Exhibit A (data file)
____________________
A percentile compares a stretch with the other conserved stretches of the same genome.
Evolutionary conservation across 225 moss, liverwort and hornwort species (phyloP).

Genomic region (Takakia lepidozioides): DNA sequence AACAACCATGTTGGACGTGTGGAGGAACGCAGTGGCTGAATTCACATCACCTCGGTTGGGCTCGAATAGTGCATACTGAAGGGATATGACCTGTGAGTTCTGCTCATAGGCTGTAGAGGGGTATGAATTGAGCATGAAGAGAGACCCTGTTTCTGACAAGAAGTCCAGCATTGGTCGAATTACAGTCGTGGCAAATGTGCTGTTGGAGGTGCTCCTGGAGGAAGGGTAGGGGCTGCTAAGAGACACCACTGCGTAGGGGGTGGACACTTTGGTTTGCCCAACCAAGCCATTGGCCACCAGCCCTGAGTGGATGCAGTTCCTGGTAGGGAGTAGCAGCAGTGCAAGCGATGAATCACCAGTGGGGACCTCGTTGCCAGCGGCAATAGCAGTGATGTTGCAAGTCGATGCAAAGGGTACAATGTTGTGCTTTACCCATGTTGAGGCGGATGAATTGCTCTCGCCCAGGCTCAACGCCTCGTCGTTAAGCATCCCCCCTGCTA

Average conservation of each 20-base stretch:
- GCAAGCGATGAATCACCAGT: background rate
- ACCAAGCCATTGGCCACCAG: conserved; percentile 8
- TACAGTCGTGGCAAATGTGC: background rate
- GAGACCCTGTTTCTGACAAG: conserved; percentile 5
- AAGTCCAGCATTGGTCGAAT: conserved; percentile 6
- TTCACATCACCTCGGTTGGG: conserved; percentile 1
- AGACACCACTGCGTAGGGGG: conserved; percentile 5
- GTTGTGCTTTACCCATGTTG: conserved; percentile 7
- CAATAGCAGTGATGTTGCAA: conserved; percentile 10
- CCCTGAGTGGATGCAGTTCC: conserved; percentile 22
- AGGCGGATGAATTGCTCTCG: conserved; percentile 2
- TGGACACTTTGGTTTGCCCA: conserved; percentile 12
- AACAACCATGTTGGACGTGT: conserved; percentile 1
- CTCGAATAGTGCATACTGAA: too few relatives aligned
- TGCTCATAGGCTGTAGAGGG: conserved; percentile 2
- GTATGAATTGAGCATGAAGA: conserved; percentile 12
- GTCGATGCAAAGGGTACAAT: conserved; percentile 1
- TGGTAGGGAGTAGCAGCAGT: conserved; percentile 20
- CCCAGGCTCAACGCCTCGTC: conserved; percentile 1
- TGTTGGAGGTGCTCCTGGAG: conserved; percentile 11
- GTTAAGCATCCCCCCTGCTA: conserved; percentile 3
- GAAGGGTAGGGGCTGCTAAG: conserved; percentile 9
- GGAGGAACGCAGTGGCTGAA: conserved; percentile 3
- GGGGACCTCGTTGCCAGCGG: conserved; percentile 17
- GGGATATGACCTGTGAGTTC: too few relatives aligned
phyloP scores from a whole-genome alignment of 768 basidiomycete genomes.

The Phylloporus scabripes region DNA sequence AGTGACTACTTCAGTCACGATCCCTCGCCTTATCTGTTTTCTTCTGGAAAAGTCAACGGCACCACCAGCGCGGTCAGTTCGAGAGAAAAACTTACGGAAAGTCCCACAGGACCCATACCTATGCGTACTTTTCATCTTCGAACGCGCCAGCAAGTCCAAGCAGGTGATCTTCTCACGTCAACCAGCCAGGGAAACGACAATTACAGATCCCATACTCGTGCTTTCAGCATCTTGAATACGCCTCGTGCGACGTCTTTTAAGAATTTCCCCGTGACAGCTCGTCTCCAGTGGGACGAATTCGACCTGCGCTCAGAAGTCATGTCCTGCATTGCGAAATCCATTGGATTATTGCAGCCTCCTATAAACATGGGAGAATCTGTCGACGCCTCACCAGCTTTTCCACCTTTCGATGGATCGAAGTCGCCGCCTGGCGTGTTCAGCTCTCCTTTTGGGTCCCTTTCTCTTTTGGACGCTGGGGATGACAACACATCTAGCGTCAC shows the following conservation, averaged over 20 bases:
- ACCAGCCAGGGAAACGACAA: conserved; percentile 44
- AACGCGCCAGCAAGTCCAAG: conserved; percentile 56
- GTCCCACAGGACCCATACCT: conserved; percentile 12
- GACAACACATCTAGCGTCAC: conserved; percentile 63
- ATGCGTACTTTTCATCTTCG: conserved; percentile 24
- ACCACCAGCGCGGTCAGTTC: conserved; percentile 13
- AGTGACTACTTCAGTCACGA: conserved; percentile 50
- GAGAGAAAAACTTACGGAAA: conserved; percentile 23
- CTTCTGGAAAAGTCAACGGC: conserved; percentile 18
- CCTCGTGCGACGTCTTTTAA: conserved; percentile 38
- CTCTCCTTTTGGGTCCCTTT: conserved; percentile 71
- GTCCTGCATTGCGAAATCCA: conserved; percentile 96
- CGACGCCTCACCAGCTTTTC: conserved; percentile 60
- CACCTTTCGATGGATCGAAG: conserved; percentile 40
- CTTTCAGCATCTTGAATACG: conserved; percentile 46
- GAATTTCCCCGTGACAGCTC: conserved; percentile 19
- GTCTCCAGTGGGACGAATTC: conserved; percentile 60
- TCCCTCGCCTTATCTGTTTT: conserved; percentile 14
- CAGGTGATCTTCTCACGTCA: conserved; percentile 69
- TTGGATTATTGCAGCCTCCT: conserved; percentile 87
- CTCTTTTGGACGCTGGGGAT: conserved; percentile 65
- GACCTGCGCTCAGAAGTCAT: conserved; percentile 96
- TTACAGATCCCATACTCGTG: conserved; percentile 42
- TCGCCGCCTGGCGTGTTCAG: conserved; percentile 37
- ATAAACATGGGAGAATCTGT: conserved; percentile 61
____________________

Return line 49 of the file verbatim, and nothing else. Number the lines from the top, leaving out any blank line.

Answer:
- TCCCTCGCCTTATCTGTTTT: conserved; percentile 14